Residents of France's Reunion Island flooded investigators with debris this weekend in hopes that it might be connected to missing Malaysia Airlines Flight 370. As the analysis of a Boeing 777 wing found there last week continued Monday, the islanders turned over old shoes, scrap metal, tea kettles, a wallet and a Frisbee, according to various media reports. Authorities encouraged locals' efforts to help in the search but reminded them to be somewhat skeptical.

Ever since the wing fragment was uncovered there Wednesday, "people are more vigilant," said Jean-Yves Sambimanan, the spokesman for the town of Saint-André. The discovery led professional and amateur searchers alike to scour the Indian Ocean island for items that could be linked to MH370 and its 239 passengers and crew, which disappeared without a trace on a flight from Kuala Lumpur to Beijing on March 8, 2014.

"There is a sort of treasure hunt mentality that is taking hold, and people are calling us for everything,” an unnamed source close to the investigation told Agence France-Presse.

2015-08-03T125640Z_1911566552_PM1EB8311G301_RTRMADP_3_MALAYSIA-AIRLINES-CRASH A man fishes near rusted debris that has washed onto the Jamaique beach in Saint-Denis on Reunion Island Monday. Photo: Reuters

2015-07-30T071848Z_695988572_GF20000008469_RTRMADP_3_MALAYSIA-AIRLINES-CRASH French gendarmes and police inspect a large piece of plane debris on Reunion Island last week. Photo: Reuters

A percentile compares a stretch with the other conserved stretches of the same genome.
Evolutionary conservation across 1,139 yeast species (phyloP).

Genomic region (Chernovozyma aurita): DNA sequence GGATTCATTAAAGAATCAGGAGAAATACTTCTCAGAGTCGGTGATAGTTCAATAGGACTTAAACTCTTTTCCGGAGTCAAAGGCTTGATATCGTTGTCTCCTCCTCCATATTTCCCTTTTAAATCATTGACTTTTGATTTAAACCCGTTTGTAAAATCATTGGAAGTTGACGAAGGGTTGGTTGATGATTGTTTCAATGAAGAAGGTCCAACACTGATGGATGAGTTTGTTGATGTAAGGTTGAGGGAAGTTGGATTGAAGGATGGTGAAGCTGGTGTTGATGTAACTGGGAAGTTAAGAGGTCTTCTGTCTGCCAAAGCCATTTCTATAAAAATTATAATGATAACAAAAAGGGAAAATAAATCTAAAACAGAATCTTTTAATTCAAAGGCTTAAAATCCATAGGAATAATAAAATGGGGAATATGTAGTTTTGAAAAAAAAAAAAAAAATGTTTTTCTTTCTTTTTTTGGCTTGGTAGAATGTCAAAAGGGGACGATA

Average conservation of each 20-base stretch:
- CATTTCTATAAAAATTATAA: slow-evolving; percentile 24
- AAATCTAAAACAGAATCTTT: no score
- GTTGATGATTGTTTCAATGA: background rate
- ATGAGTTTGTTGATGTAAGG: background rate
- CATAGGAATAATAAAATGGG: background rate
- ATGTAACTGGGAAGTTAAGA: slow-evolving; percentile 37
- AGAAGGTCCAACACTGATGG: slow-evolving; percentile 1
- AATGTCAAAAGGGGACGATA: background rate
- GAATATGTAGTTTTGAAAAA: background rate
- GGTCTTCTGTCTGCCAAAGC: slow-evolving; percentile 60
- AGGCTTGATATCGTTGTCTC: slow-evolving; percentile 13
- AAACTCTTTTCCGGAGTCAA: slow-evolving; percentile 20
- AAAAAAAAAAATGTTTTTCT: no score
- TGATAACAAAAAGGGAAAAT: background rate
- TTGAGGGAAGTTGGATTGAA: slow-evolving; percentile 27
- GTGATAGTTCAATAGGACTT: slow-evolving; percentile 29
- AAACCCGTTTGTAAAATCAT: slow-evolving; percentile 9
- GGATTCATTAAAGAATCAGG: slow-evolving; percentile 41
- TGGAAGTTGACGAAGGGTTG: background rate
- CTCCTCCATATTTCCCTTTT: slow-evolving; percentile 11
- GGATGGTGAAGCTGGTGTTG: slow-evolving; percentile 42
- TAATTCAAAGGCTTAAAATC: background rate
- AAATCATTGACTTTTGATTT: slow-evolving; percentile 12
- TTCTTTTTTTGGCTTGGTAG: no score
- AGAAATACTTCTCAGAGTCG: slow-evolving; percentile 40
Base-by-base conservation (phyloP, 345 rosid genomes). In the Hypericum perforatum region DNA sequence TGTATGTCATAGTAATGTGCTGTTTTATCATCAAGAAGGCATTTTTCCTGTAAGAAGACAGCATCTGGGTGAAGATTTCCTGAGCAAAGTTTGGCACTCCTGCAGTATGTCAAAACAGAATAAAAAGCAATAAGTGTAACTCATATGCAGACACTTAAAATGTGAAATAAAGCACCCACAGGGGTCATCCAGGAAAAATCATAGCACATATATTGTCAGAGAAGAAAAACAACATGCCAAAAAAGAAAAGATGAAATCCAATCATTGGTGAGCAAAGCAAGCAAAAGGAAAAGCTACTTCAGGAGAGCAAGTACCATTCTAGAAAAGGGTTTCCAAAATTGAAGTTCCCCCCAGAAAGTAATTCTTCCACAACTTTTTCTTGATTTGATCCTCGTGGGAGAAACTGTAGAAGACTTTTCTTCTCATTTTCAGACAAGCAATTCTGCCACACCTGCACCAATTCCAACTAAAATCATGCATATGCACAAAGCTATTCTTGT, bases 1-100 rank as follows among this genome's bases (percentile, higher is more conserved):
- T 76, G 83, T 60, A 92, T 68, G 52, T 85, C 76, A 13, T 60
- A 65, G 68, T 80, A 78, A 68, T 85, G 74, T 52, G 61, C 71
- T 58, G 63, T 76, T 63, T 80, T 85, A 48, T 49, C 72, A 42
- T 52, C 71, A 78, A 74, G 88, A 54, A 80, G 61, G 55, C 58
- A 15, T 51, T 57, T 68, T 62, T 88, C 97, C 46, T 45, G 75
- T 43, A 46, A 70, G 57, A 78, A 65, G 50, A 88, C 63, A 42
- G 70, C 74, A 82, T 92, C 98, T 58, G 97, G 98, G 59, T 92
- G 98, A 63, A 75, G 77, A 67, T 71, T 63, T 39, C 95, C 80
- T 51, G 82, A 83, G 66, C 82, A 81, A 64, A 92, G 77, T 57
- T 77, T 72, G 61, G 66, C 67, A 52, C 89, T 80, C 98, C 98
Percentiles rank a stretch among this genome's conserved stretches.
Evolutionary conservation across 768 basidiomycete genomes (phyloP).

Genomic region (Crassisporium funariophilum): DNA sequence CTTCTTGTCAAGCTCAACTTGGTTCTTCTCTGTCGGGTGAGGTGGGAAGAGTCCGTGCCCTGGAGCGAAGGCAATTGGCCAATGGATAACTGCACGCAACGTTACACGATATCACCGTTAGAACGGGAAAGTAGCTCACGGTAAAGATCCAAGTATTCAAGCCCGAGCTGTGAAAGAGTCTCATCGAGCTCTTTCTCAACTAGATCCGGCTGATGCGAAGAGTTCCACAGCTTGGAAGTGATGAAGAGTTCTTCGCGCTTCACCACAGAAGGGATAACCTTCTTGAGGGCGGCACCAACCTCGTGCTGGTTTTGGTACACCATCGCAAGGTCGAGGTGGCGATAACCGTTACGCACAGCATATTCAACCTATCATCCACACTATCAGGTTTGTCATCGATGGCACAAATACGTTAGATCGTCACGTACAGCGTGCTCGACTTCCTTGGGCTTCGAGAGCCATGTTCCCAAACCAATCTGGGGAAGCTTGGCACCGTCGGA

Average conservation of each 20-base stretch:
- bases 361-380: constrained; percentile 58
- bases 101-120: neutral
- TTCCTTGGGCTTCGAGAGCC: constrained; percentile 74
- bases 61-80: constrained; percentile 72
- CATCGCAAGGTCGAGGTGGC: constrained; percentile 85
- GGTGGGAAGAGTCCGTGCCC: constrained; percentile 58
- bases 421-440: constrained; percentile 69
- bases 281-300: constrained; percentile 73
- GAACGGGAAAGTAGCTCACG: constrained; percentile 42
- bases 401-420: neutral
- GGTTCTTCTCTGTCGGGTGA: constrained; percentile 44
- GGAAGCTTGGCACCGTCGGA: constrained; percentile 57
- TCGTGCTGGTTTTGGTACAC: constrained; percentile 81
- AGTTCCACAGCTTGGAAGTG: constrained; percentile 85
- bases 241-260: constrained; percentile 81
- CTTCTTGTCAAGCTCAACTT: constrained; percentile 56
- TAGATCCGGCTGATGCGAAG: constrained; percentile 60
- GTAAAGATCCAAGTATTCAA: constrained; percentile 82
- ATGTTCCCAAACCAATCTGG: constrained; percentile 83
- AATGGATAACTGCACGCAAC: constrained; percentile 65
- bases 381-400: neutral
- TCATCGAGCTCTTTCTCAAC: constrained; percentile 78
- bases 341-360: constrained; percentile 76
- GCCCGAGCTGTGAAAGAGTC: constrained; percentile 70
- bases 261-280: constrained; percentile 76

One example of this came Sunday, when a man gave authorities what he thought was a door but turned out to be part of a generic ladder, International Business Times previously reported. Authorities must log the possible evidence but were growing weary. "They are going to think any metallic object they find on the beach is from Flight MH370, but there are objects all along the coast," Sambimanan said. "The ocean continually throws them up.”

While police handled the influx of debris and investigators tested it, scientists were also looking for signs linking the found wing to MH370. Australian ecologists told Reuters that examining the age and size of the barnacles on its surface could give way to an answer about whether the wing belonged to MH370.

"Barnacle shells ... can tell us valuable information about the water conditions under which they were formed," said Ryan Pearson, a graduate student at Australia's Griffith University.